You can either try and find a lighter rate spring the right size or reduce the rate of the existing spring by grinding down the OD slightly to reduce the cross-sectional area of the spring wire. I have done this to fine tune springs.

If you shorten the spring by removing a coil then the forks will sit higher in their travel but you are actually increasing the rate of a spring by shortening it, which is the exact opposite of what you need.

Any help?


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PostPosted: Tue Aug 21, 2012 5:06 pm 
retrobike rider
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This makes a lot of sense Andy, but the only thing is that I can't extend the fork at all. If I'm only fighting the negative spring, I would think I could - certainly if 20psi in the positive chamber makes this difference, I would expect to be able to compensate for that 20psi in pulling it!

I also think it can't be a very good design if it gets shorter at the recommended pressure for anybody of ten stones. It's not as if it's all that light - most females are lighter, and the lady who came fourth in the Olympics weighs 6-8.

If the negative spring just works to smooth out the ride, I can't work out whether this would actually reduce the effective travel? Say you run 20mm sag, you could say you have 60mm positive travel plus the 20mm negative travel controlled by the negative spring. So maybe now I've got 75mm, made up of the same 60mm positive travel plus 15mm negative?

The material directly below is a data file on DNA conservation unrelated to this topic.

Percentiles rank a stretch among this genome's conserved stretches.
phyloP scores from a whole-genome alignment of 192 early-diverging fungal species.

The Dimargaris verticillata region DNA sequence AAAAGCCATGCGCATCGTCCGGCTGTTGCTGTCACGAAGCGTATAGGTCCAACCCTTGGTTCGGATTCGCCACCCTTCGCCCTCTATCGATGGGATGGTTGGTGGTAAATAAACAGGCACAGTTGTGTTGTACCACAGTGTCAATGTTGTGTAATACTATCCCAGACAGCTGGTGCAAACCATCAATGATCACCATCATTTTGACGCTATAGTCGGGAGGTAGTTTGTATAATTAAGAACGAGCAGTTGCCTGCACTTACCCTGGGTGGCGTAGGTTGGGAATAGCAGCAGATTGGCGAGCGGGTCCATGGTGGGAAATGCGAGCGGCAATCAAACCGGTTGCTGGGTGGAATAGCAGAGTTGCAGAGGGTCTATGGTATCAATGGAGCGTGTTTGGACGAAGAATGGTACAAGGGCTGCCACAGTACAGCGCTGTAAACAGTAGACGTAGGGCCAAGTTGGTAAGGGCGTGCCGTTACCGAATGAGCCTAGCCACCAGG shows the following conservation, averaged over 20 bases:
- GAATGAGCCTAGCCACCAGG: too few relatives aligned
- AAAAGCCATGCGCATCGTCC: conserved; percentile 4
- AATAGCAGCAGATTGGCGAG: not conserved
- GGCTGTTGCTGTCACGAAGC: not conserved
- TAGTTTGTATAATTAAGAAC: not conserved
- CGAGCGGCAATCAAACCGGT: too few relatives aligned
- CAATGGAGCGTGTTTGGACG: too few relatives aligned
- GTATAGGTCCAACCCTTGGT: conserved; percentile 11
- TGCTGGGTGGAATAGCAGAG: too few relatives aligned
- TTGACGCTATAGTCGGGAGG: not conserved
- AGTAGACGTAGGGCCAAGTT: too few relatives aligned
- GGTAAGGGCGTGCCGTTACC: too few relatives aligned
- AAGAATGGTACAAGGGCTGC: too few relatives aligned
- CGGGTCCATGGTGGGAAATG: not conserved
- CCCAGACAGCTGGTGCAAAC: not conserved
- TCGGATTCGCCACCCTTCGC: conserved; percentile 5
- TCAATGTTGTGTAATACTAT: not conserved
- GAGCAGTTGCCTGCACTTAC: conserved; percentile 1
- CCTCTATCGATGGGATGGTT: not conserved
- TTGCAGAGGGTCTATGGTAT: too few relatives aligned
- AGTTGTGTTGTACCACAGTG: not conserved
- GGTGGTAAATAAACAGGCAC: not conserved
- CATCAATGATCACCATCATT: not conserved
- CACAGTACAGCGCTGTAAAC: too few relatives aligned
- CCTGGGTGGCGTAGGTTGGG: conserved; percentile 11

[Except that I should have more sag than before of course!]


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PostPosted: Wed Aug 22, 2012 8:31 am 
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Anthony wrote:
If I'm only fighting the negative spring, I would think I could - certainly if 20psi in the positive chamber makes this difference, I would expect to be able to compensate for that 20psi in pulling it!


This is the bit that I find puzzling as all that you're trying to do is replicate the effect of setting a higher air pressure - if you bleed all the air out of the forks what happens? Presumably they'll be partially compressed by the negative spring, so will settle into their travel, but can they be fully extended by hand under these conditions?

I've looked at online service guides for these forks and I can't see anything to suggest that there is anything at work here except the balance between air pressure and negative coil spring.